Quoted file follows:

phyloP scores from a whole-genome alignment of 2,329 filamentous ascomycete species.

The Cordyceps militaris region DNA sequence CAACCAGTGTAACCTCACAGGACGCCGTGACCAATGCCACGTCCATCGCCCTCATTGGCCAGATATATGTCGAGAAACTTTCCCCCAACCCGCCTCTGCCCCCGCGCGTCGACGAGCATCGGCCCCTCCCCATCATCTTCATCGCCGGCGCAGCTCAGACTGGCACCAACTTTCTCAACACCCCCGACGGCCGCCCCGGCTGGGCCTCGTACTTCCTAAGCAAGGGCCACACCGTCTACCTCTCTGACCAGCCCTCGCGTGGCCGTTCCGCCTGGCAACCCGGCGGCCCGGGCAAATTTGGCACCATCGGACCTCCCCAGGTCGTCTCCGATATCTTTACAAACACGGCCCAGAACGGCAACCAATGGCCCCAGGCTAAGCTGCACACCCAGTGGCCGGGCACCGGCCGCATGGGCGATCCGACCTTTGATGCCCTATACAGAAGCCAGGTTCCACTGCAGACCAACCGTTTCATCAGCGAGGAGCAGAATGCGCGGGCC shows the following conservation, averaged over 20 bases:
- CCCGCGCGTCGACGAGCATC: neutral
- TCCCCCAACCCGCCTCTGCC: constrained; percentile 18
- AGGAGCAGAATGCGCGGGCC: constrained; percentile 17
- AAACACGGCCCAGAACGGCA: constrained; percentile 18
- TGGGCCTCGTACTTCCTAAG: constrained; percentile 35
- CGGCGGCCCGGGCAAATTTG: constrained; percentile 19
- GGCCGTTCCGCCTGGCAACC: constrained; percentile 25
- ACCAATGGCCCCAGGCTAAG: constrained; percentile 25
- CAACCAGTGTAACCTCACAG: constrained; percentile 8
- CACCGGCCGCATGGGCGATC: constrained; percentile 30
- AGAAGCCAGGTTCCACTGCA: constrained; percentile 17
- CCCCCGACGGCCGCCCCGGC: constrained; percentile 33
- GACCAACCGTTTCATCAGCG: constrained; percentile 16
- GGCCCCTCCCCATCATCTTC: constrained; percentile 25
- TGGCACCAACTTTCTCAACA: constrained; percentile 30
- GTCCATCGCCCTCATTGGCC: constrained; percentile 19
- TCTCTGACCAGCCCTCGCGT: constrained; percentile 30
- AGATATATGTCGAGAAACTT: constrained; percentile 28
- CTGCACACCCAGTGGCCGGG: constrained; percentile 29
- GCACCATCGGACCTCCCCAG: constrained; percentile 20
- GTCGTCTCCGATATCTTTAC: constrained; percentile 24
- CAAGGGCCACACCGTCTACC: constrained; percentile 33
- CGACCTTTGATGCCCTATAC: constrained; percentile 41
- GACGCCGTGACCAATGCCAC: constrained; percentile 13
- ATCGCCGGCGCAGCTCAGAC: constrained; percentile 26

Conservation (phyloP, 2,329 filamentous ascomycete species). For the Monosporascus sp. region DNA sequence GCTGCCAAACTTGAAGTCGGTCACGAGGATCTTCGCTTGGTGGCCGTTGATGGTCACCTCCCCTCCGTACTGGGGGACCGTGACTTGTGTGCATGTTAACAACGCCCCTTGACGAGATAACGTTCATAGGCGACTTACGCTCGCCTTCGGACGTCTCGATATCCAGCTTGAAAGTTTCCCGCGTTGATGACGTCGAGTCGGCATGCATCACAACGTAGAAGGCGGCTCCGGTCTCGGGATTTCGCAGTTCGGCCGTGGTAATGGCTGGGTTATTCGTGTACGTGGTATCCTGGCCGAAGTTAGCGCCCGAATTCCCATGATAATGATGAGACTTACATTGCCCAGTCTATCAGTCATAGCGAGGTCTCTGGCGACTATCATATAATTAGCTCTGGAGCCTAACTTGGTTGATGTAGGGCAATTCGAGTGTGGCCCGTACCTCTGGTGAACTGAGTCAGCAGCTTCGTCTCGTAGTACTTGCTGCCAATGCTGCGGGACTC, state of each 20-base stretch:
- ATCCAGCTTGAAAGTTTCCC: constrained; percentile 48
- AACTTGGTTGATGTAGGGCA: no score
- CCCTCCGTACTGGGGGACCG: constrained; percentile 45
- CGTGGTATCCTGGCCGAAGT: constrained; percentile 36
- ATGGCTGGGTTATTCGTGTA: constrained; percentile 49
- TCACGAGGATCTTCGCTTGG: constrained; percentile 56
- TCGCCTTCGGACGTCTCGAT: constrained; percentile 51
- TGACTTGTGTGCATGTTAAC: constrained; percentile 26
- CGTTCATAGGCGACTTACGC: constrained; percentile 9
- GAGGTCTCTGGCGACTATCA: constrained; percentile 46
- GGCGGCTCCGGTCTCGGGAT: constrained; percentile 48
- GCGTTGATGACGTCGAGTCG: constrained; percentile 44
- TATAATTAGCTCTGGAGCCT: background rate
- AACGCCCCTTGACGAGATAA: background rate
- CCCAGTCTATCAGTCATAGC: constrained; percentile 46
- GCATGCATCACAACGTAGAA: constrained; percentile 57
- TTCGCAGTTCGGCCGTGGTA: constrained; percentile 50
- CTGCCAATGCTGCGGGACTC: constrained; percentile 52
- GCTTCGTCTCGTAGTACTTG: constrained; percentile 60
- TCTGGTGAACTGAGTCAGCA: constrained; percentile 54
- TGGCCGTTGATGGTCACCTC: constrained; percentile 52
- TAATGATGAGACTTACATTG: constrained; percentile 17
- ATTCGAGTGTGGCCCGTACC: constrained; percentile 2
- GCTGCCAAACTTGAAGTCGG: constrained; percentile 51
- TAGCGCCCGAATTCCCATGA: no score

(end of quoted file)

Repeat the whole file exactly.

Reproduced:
phyloP scores from a whole-genome alignment of 2,329 filamentous ascomycete species.

The Cordyceps militaris region DNA sequence CAACCAGTGTAACCTCACAGGACGCCGTGACCAATGCCACGTCCATCGCCCTCATTGGCCAGATATATGTCGAGAAACTTTCCCCCAACCCGCCTCTGCCCCCGCGCGTCGACGAGCATCGGCCCCTCCCCATCATCTTCATCGCCGGCGCAGCTCAGACTGGCACCAACTTTCTCAACACCCCCGACGGCCGCCCCGGCTGGGCCTCGTACTTCCTAAGCAAGGGCCACACCGTCTACCTCTCTGACCAGCCCTCGCGTGGCCGTTCCGCCTGGCAACCCGGCGGCCCGGGCAAATTTGGCACCATCGGACCTCCCCAGGTCGTCTCCGATATCTTTACAAACACGGCCCAGAACGGCAACCAATGGCCCCAGGCTAAGCTGCACACCCAGTGGCCGGGCACCGGCCGCATGGGCGATCCGACCTTTGATGCCCTATACAGAAGCCAGGTTCCACTGCAGACCAACCGTTTCATCAGCGAGGAGCAGAATGCGCGGGCC shows the following conservation, averaged over 20 bases:
- CCCGCGCGTCGACGAGCATC: neutral
- TCCCCCAACCCGCCTCTGCC: constrained; percentile 18
- AGGAGCAGAATGCGCGGGCC: constrained; percentile 17
- AAACACGGCCCAGAACGGCA: constrained; percentile 18
- TGGGCCTCGTACTTCCTAAG: constrained; percentile 35
- CGGCGGCCCGGGCAAATTTG: constrained; percentile 19
- GGCCGTTCCGCCTGGCAACC: constrained; percentile 25
- ACCAATGGCCCCAGGCTAAG: constrained; percentile 25
- CAACCAGTGTAACCTCACAG: constrained; percentile 8
- CACCGGCCGCATGGGCGATC: constrained; percentile 30
- AGAAGCCAGGTTCCACTGCA: constrained; percentile 17
- CCCCCGACGGCCGCCCCGGC: constrained; percentile 33
- GACCAACCGTTTCATCAGCG: constrained; percentile 16
- GGCCCCTCCCCATCATCTTC: constrained; percentile 25
- TGGCACCAACTTTCTCAACA: constrained; percentile 30
- GTCCATCGCCCTCATTGGCC: constrained; percentile 19
- TCTCTGACCAGCCCTCGCGT: constrained; percentile 30
- AGATATATGTCGAGAAACTT: constrained; percentile 28
- CTGCACACCCAGTGGCCGGG: constrained; percentile 29
- GCACCATCGGACCTCCCCAG: constrained; percentile 20
- GTCGTCTCCGATATCTTTAC: constrained; percentile 24
- CAAGGGCCACACCGTCTACC: constrained; percentile 33
- CGACCTTTGATGCCCTATAC: constrained; percentile 41
- GACGCCGTGACCAATGCCAC: constrained; percentile 13
- ATCGCCGGCGCAGCTCAGAC: constrained; percentile 26

Conservation (phyloP, 2,329 filamentous ascomycete species). For the Monosporascus sp. region DNA sequence GCTGCCAAACTTGAAGTCGGTCACGAGGATCTTCGCTTGGTGGCCGTTGATGGTCACCTCCCCTCCGTACTGGGGGACCGTGACTTGTGTGCATGTTAACAACGCCCCTTGACGAGATAACGTTCATAGGCGACTTACGCTCGCCTTCGGACGTCTCGATATCCAGCTTGAAAGTTTCCCGCGTTGATGACGTCGAGTCGGCATGCATCACAACGTAGAAGGCGGCTCCGGTCTCGGGATTTCGCAGTTCGGCCGTGGTAATGGCTGGGTTATTCGTGTACGTGGTATCCTGGCCGAAGTTAGCGCCCGAATTCCCATGATAATGATGAGACTTACATTGCCCAGTCTATCAGTCATAGCGAGGTCTCTGGCGACTATCATATAATTAGCTCTGGAGCCTAACTTGGTTGATGTAGGGCAATTCGAGTGTGGCCCGTACCTCTGGTGAACTGAGTCAGCAGCTTCGTCTCGTAGTACTTGCTGCCAATGCTGCGGGACTC, state of each 20-base stretch:
- ATCCAGCTTGAAAGTTTCCC: constrained; percentile 48
- AACTTGGTTGATGTAGGGCA: no score
- CCCTCCGTACTGGGGGACCG: constrained; percentile 45
- CGTGGTATCCTGGCCGAAGT: constrained; percentile 36
- ATGGCTGGGTTATTCGTGTA: constrained; percentile 49
- TCACGAGGATCTTCGCTTGG: constrained; percentile 56
- TCGCCTTCGGACGTCTCGAT: constrained; percentile 51
- TGACTTGTGTGCATGTTAAC: constrained; percentile 26
- CGTTCATAGGCGACTTACGC: constrained; percentile 9
- GAGGTCTCTGGCGACTATCA: constrained; percentile 46
- GGCGGCTCCGGTCTCGGGAT: constrained; percentile 48
- GCGTTGATGACGTCGAGTCG: constrained; percentile 44
- TATAATTAGCTCTGGAGCCT: background rate
- AACGCCCCTTGACGAGATAA: background rate
- CCCAGTCTATCAGTCATAGC: constrained; percentile 46
- GCATGCATCACAACGTAGAA: constrained; percentile 57
- TTCGCAGTTCGGCCGTGGTA: constrained; percentile 50
- CTGCCAATGCTGCGGGACTC: constrained; percentile 52
- GCTTCGTCTCGTAGTACTTG: constrained; percentile 60
- TCTGGTGAACTGAGTCAGCA: constrained; percentile 54
- TGGCCGTTGATGGTCACCTC: constrained; percentile 52
- TAATGATGAGACTTACATTG: constrained; percentile 17
- ATTCGAGTGTGGCCCGTACC: constrained; percentile 2
- GCTGCCAAACTTGAAGTCGG: constrained; percentile 51
- TAGCGCCCGAATTCCCATGA: no score